Mark Cuban, Shaq, bloggers, analysts, and fans advocate that college players should not be allowed to declare for the NBA draft until they are the age of 21 or something above the age of 19.
I'd have to agree with the proposal for the NBA to raise its age of eligibility to an extent. The reason I'm saying this is because we have to define what proponents want to accomplish by doing this. I'm guessing a lot of proponents of this theory expect college players to stay in college to get a good education. If that were the case then I would probably add a clause to this age limit, stating that every amateur player should verify with the league that they had at least 3 years of college education from an accredited school, and that includes foreign players of course. If you just simply raise the age of eligibility, then your just opening the door for college players to drop out and play overseas (or even worse, not do anything productive) until they are 20, 21, or whatever the raised age limit is. In addition to this, being a college student myself, it is pretty hard to earn a college degree in 3 years and that is without doing any extracurricular activities (imagine earning a degree in 2 years, virtually impossible). If these proponents expect a raised age limit to produce NBA players with diplomas, then it better be raised to 22, and give these poor guys time to get their degrees.
Another thing I imagine proponents think that a raised age limit will accomplish is that college will let players learn more about life and thus be more ready for the NBA mentally. Again, being a college student myself, the fact that your are in college does not automatically mean that your going to be a better person in life. To actually be a better person, you have to utilize what college offers you and I've seen and heard many stories about college dropouts and people earning degrees that they don't want because they haven't met with a counselor, haven't spoken with professors, don't learn from their coaches, etc. Coaches, professors, counselor's, and peers can only do so much for a student, it's ultimately up to the student to learn and do something. Yet in saying all this, I totally agree that being in college changes people's lives for the better. You're immersed in an environment that serves as a transition from being student to being an actual productive member of society. I'm just saying all of this because I'm sure some proponents tend to think that this raised age limit is fool proof and I'm just saying it's not.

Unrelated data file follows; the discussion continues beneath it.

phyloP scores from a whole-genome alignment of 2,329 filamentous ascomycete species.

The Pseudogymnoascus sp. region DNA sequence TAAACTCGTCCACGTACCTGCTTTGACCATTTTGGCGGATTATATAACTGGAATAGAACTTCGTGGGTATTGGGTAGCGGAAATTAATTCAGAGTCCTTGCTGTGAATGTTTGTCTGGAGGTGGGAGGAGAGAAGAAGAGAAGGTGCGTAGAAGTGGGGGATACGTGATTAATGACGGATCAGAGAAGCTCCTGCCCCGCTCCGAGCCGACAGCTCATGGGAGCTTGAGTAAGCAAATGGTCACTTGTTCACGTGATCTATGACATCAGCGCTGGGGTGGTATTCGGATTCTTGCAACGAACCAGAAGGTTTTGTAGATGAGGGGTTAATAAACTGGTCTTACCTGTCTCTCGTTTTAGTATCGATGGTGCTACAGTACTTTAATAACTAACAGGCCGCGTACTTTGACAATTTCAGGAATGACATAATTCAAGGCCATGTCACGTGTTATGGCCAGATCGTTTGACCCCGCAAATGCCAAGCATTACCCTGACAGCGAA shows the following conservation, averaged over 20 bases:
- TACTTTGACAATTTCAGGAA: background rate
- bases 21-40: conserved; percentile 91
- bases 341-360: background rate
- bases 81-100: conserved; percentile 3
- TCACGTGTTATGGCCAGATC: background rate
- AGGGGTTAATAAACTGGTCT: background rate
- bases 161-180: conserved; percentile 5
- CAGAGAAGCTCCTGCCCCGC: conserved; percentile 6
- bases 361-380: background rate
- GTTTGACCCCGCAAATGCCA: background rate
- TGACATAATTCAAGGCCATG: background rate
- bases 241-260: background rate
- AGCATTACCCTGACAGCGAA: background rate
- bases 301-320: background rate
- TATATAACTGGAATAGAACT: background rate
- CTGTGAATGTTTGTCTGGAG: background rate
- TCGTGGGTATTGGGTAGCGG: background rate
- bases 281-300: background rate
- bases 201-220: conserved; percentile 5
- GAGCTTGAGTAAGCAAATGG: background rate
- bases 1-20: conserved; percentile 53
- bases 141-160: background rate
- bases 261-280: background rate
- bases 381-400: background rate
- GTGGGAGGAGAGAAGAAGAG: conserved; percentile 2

Yet, what is the most important thing that a raised age limit; shall we be redundant and say limits college players? Money, it's all about the money if you didn't know already. Money makes the world go round. If you raise the age limit to 22 and require amateur players to stay in school, then you have effectively cost them tens of thousands to tens of millions of dollars over the course of 4 years. And is that fair to a college player? Almost all of these guys are focused on basketball 24/7 and you don't need a bachelor's in anything to play basketball effectively (that is until they make up some BS or BA in basketball). If you got a LeBron, Kobe, or Garnett who are high school guys ready to take on the challenge of the NBA why are you going to deny them and the fans years of great moments? What we tend to forget is that the NBA has guys who can teach players life lessons and business too. Sure, they're are a lot of duds and that does give good reason to raise the age limit, but then again there also juniors and seniors from colleges that also become D-League material over their careers (refer to Hasheem Thabeet).
And that is what I think is going to be the eternal struggle of these eligibility debates, money vs morality. Deny players money to give them a chance to mature or visa versa to put the argument in its simplest terms. In my humble opinion, if I were to be commissioner, I'd do one of two things when it comes to eligibility in the NBA draft.
1. Readjust the age limit back to 18, if players feel like they can get on a team and a team actually wants them, then by all means go for it.
2. Readjust the age limit to 22, and require that amateur players verify with the league that they have completed 4 years worth of college education from an accredited institution above high school. This will force players to have a good education, raise the probability that they all come out of school with something to show for it (a degree that they actually want), and get the most out of their college experience...hopefully.